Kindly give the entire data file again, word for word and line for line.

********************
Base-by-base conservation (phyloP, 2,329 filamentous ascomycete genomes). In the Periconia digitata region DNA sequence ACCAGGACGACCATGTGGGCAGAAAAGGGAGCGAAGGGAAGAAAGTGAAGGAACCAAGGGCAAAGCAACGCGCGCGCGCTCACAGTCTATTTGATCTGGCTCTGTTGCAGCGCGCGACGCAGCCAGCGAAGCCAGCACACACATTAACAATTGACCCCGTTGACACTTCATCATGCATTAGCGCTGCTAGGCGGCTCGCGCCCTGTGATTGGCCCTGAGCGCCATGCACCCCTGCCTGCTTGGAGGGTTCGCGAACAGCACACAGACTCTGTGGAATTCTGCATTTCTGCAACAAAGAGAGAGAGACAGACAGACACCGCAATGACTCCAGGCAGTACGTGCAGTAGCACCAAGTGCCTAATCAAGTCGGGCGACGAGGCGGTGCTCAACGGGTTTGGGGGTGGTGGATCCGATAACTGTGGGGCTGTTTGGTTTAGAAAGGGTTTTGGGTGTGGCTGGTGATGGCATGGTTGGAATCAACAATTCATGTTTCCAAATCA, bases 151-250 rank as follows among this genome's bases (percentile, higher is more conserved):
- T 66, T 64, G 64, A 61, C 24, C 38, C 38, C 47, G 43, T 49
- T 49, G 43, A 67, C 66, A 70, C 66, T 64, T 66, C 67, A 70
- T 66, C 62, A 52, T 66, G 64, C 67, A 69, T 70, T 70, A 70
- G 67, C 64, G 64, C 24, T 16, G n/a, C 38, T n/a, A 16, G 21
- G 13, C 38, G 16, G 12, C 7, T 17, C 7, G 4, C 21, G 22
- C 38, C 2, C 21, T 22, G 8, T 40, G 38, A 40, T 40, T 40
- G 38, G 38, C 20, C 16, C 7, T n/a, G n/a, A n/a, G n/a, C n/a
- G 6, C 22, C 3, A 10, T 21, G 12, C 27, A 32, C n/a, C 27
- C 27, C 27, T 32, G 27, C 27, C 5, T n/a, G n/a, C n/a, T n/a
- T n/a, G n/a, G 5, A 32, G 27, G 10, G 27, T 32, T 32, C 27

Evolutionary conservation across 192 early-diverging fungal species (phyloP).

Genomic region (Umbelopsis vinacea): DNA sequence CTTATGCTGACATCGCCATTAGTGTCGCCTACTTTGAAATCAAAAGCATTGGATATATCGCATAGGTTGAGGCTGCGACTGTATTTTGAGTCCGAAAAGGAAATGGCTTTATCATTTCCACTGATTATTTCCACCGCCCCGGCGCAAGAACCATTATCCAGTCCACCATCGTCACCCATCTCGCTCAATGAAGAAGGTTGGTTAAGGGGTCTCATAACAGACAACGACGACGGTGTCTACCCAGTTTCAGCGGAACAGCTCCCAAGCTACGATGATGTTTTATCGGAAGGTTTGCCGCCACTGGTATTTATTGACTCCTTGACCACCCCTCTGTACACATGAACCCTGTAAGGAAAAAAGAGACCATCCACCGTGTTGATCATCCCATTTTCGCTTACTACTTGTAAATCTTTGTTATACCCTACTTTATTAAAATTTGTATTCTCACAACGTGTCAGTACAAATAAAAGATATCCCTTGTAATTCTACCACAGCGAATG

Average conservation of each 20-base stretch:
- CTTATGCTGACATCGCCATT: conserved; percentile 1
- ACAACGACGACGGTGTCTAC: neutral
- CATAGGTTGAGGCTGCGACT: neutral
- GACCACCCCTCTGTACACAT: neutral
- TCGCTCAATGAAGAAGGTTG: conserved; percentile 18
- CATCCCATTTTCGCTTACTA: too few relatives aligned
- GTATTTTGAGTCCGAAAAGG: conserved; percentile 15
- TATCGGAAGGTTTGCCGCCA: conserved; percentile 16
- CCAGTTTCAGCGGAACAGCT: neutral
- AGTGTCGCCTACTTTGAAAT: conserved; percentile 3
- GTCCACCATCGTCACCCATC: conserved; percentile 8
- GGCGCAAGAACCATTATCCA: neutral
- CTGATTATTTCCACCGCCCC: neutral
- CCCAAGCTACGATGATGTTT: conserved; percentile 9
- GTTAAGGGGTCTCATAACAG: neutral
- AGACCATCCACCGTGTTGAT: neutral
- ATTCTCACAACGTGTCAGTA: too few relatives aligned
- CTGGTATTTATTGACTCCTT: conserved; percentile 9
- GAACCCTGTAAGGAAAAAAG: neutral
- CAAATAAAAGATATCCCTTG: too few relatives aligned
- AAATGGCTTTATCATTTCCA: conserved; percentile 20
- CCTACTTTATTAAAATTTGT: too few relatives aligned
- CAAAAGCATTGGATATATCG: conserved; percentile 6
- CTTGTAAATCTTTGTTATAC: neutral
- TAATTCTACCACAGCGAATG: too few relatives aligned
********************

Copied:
Base-by-base conservation (phyloP, 2,329 filamentous ascomycete genomes). In the Periconia digitata region DNA sequence ACCAGGACGACCATGTGGGCAGAAAAGGGAGCGAAGGGAAGAAAGTGAAGGAACCAAGGGCAAAGCAACGCGCGCGCGCTCACAGTCTATTTGATCTGGCTCTGTTGCAGCGCGCGACGCAGCCAGCGAAGCCAGCACACACATTAACAATTGACCCCGTTGACACTTCATCATGCATTAGCGCTGCTAGGCGGCTCGCGCCCTGTGATTGGCCCTGAGCGCCATGCACCCCTGCCTGCTTGGAGGGTTCGCGAACAGCACACAGACTCTGTGGAATTCTGCATTTCTGCAACAAAGAGAGAGAGACAGACAGACACCGCAATGACTCCAGGCAGTACGTGCAGTAGCACCAAGTGCCTAATCAAGTCGGGCGACGAGGCGGTGCTCAACGGGTTTGGGGGTGGTGGATCCGATAACTGTGGGGCTGTTTGGTTTAGAAAGGGTTTTGGGTGTGGCTGGTGATGGCATGGTTGGAATCAACAATTCATGTTTCCAAATCA, bases 151-250 rank as follows among this genome's bases (percentile, higher is more conserved):
- T 66, T 64, G 64, A 61, C 24, C 38, C 38, C 47, G 43, T 49
- T 49, G 43, A 67, C 66, A 70, C 66, T 64, T 66, C 67, A 70
- T 66, C 62, A 52, T 66, G 64, C 67, A 69, T 70, T 70, A 70
- G 67, C 64, G 64, C 24, T 16, G n/a, C 38, T n/a, A 16, G 21
- G 13, C 38, G 16, G 12, C 7, T 17, C 7, G 4, C 21, G 22
- C 38, C 2, C 21, T 22, G 8, T 40, G 38, A 40, T 40, T 40
- G 38, G 38, C 20, C 16, C 7, T n/a, G n/a, A n/a, G n/a, C n/a
- G 6, C 22, C 3, A 10, T 21, G 12, C 27, A 32, C n/a, C 27
- C 27, C 27, T 32, G 27, C 27, C 5, T n/a, G n/a, C n/a, T n/a
- T n/a, G n/a, G 5, A 32, G 27, G 10, G 27, T 32, T 32, C 27

Evolutionary conservation across 192 early-diverging fungal species (phyloP).

Genomic region (Umbelopsis vinacea): DNA sequence CTTATGCTGACATCGCCATTAGTGTCGCCTACTTTGAAATCAAAAGCATTGGATATATCGCATAGGTTGAGGCTGCGACTGTATTTTGAGTCCGAAAAGGAAATGGCTTTATCATTTCCACTGATTATTTCCACCGCCCCGGCGCAAGAACCATTATCCAGTCCACCATCGTCACCCATCTCGCTCAATGAAGAAGGTTGGTTAAGGGGTCTCATAACAGACAACGACGACGGTGTCTACCCAGTTTCAGCGGAACAGCTCCCAAGCTACGATGATGTTTTATCGGAAGGTTTGCCGCCACTGGTATTTATTGACTCCTTGACCACCCCTCTGTACACATGAACCCTGTAAGGAAAAAAGAGACCATCCACCGTGTTGATCATCCCATTTTCGCTTACTACTTGTAAATCTTTGTTATACCCTACTTTATTAAAATTTGTATTCTCACAACGTGTCAGTACAAATAAAAGATATCCCTTGTAATTCTACCACAGCGAATG

Average conservation of each 20-base stretch:
- CTTATGCTGACATCGCCATT: conserved; percentile 1
- ACAACGACGACGGTGTCTAC: neutral
- CATAGGTTGAGGCTGCGACT: neutral
- GACCACCCCTCTGTACACAT: neutral
- TCGCTCAATGAAGAAGGTTG: conserved; percentile 18
- CATCCCATTTTCGCTTACTA: too few relatives aligned
- GTATTTTGAGTCCGAAAAGG: conserved; percentile 15
- TATCGGAAGGTTTGCCGCCA: conserved; percentile 16
- CCAGTTTCAGCGGAACAGCT: neutral
- AGTGTCGCCTACTTTGAAAT: conserved; percentile 3
- GTCCACCATCGTCACCCATC: conserved; percentile 8
- GGCGCAAGAACCATTATCCA: neutral
- CTGATTATTTCCACCGCCCC: neutral
- CCCAAGCTACGATGATGTTT: conserved; percentile 9
- GTTAAGGGGTCTCATAACAG: neutral
- AGACCATCCACCGTGTTGAT: neutral
- ATTCTCACAACGTGTCAGTA: too few relatives aligned
- CTGGTATTTATTGACTCCTT: conserved; percentile 9
- GAACCCTGTAAGGAAAAAAG: neutral
- CAAATAAAAGATATCCCTTG: too few relatives aligned
- AAATGGCTTTATCATTTCCA: conserved; percentile 20
- CCTACTTTATTAAAATTTGT: too few relatives aligned
- CAAAAGCATTGGATATATCG: conserved; percentile 6
- CTTGTAAATCTTTGTTATAC: neutral
- TAATTCTACCACAGCGAATG: too few relatives aligned